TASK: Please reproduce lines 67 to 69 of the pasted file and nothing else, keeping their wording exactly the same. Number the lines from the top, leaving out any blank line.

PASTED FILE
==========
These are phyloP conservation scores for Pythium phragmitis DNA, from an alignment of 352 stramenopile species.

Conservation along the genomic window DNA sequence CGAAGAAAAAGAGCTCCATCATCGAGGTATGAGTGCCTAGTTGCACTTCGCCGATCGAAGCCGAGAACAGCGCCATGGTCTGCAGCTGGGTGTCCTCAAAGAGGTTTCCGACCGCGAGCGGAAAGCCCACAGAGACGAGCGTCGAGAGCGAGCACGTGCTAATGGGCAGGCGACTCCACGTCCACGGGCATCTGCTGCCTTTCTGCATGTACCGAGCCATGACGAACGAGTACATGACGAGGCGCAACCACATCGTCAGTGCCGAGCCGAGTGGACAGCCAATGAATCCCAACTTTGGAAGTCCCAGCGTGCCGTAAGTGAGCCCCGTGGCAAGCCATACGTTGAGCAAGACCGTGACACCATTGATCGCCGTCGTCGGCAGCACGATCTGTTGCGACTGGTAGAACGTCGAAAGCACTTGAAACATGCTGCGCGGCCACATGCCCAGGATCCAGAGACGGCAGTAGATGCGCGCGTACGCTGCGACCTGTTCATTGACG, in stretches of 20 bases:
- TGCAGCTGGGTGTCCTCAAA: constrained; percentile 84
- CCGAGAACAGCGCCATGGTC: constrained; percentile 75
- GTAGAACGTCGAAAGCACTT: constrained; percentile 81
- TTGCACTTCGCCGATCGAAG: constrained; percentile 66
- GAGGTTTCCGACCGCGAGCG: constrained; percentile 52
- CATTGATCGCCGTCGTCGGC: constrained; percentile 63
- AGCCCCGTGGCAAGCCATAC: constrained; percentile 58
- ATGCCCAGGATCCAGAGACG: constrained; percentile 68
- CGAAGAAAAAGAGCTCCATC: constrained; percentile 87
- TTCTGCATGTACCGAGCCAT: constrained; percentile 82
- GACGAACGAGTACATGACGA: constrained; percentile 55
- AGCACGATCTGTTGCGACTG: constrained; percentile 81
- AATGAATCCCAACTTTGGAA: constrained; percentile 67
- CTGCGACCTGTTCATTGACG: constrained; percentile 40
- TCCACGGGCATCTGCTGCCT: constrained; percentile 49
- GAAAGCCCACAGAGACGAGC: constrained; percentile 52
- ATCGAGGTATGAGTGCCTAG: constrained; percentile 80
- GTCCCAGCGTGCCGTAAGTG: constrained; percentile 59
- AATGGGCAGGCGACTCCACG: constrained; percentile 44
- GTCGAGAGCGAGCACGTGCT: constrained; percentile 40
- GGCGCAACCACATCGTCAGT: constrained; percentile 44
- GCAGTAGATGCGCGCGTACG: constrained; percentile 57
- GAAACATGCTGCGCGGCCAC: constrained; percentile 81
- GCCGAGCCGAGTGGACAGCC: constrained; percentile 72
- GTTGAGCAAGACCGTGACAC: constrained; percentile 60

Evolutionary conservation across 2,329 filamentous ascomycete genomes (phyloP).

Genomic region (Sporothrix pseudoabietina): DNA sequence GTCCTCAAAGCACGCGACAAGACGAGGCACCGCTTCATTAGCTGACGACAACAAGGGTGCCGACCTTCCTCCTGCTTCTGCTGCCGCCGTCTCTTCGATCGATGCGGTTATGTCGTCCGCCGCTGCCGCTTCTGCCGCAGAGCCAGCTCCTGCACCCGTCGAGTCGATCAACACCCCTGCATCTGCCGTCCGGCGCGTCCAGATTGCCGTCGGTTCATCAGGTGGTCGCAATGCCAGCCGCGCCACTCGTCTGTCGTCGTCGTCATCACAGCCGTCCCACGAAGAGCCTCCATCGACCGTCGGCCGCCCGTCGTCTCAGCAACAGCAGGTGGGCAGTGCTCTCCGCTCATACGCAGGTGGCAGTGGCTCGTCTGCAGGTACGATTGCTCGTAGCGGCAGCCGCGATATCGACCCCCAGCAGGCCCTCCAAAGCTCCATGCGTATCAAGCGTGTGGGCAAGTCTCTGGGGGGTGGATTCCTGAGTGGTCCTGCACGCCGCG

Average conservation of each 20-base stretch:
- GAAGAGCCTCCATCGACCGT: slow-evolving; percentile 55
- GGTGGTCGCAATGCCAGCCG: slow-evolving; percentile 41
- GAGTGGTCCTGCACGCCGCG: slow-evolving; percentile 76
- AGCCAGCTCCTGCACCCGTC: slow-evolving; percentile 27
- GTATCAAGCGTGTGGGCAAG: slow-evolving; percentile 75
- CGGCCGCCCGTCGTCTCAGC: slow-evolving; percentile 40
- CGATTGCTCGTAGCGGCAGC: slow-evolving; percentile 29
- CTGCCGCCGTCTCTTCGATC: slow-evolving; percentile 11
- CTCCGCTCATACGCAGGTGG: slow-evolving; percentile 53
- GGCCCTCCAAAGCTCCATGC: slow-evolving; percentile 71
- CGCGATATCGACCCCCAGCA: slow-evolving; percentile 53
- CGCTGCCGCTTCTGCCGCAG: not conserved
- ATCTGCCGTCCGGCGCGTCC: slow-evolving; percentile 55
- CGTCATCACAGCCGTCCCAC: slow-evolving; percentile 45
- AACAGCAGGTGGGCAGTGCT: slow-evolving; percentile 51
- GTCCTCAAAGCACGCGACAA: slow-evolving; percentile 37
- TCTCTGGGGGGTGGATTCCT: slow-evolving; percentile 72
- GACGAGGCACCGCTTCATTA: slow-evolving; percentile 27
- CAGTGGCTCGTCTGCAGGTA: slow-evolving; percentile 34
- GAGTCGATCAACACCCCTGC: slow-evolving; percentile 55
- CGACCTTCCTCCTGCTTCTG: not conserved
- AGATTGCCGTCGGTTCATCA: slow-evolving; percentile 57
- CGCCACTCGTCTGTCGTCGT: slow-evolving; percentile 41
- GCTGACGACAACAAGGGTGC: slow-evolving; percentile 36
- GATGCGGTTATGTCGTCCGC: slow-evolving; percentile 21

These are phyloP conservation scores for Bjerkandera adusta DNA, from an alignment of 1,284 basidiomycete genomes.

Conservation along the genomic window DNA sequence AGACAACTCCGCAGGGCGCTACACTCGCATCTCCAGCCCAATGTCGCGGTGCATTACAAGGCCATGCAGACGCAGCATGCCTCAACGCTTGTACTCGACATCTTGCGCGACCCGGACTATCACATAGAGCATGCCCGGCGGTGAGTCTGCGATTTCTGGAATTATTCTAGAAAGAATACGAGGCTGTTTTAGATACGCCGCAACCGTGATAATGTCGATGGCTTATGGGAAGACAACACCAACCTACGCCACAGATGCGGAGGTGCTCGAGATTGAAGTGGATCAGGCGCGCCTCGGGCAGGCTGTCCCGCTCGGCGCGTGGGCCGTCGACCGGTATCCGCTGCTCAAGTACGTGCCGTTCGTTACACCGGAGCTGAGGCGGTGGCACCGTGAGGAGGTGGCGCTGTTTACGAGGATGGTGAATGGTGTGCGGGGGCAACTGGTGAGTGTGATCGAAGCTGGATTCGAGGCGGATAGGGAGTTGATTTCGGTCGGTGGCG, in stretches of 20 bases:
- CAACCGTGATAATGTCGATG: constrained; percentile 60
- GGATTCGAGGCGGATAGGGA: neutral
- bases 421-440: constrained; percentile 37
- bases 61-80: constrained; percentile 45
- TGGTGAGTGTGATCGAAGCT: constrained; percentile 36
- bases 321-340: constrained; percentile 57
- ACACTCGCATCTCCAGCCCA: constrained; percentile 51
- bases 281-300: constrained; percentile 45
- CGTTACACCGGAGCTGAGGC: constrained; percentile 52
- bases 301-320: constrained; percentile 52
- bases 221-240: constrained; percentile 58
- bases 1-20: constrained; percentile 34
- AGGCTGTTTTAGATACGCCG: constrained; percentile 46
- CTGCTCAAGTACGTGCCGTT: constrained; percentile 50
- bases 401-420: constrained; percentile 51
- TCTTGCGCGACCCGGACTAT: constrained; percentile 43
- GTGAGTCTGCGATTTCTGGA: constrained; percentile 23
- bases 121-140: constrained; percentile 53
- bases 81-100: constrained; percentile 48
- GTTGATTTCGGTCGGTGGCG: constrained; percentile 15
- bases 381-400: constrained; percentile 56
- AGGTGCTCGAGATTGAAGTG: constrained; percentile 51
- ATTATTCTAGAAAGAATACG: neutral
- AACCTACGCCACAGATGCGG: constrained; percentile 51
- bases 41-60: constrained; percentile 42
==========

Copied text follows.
- bases 301-320: constrained; percentile 52
- bases 221-240: constrained; percentile 58
- bases 1-20: constrained; percentile 34